Foods that are fatty, fried or spicy and upset your stomach are best to be avoided before sleep.

QUALITY vs QUANTITY
So how can you improve the quality of your sleep? Here are a few simple steps:

  • Set a sleep schedule.
    Go to bed and get up at the same time every day, even on weekends, holidays and days off. This encourages consistency and your body will find waking up at the same time habit.
  • Pay attention to what you eat and drink.
    Don't go to bed either hungry or over full and curb caffeine after around 1pm.
  • Create a bedtime ritual which signals you are winding down for the day - i.e. stretching, reading a book before bed or listen to some calming music.
  • Avoid vigorous exercise too close to bedtime as it stimulates the body to secrete the stress hormone, Cortisol, which activates the alerting mechanism to our brains. Aim to finish a hard-cardio session (where you can) at least 3 hours before bed.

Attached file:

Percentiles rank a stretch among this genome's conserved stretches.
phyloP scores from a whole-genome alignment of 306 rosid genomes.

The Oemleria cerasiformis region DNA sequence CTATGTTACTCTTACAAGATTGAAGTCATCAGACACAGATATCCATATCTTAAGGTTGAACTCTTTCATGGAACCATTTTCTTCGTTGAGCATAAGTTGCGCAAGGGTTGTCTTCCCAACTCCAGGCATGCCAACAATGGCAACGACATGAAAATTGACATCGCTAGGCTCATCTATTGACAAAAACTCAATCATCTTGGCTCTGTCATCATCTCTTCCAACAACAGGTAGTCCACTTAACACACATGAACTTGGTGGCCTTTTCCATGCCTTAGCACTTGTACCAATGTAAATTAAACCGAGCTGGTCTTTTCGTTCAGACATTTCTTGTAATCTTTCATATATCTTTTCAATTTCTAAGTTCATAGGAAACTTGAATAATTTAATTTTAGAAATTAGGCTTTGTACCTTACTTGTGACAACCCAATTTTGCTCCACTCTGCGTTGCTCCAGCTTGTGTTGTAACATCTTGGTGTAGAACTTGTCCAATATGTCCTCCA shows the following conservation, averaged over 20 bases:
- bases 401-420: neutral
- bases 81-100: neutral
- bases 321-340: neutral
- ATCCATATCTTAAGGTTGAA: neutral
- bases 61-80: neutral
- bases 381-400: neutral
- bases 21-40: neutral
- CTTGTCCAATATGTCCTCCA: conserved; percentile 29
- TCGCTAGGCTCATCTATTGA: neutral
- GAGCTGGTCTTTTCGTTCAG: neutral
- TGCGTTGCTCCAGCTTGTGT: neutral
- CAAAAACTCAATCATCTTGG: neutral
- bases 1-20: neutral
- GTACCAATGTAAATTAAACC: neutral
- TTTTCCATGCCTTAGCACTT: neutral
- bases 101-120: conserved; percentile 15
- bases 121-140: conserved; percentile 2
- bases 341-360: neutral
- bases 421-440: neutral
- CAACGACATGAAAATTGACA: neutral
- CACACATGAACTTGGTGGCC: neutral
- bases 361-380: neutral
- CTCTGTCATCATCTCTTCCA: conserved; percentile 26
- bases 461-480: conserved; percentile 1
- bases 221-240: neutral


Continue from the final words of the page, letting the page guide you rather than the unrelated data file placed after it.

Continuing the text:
• Have a "digital detox" 1-2 hours before rest.
    Did you know that the light on your mobile phone actually stimulates your brain? So, scrolling through social media while you are lying in bed will actually prolong you falling asleep!
  • Lay off alcohol
  • Keep your bedroom dark, cool, and eliminate any artificial lighting like TV, laptops or phones.
  • Consume a  balanced diet and don't eat too late before bedtime.
  • Brush your teeth! The taste of toothpaste will signal that you are ready for bed!
  • Fresh sheets for better sleep? Yes it's true, not only as you tend to be more excited to go to bed as they feel crisp and inviting but it also removes dust mites, pollen and mould which are all things that cause allergies and disrupt sleep.

How much is enough sleep?
Everyone is different sleep but the National Sleep Foundation recommends between 7-9 hours based on individual needs.

We are only beginning to learn the power of sleep and to quote the words of a neuropsychologist "The people who do more physical activity during the day, those with the highest energy expenditure, are those who sleep better."

Your bedroom is your sanctuary from the stresses of your day. Create the best environment to get some quality zzz's and make it a part of your healthy lifestyle routine.

If you get enough sleep on a regular basis, you'll wake up looking and feeling younger and thinner. Who could ask for more?

Alicia Jovcevski
Studio Owner

 

*Disclaimer: Individual results vary based on agreed goals. Click here for details.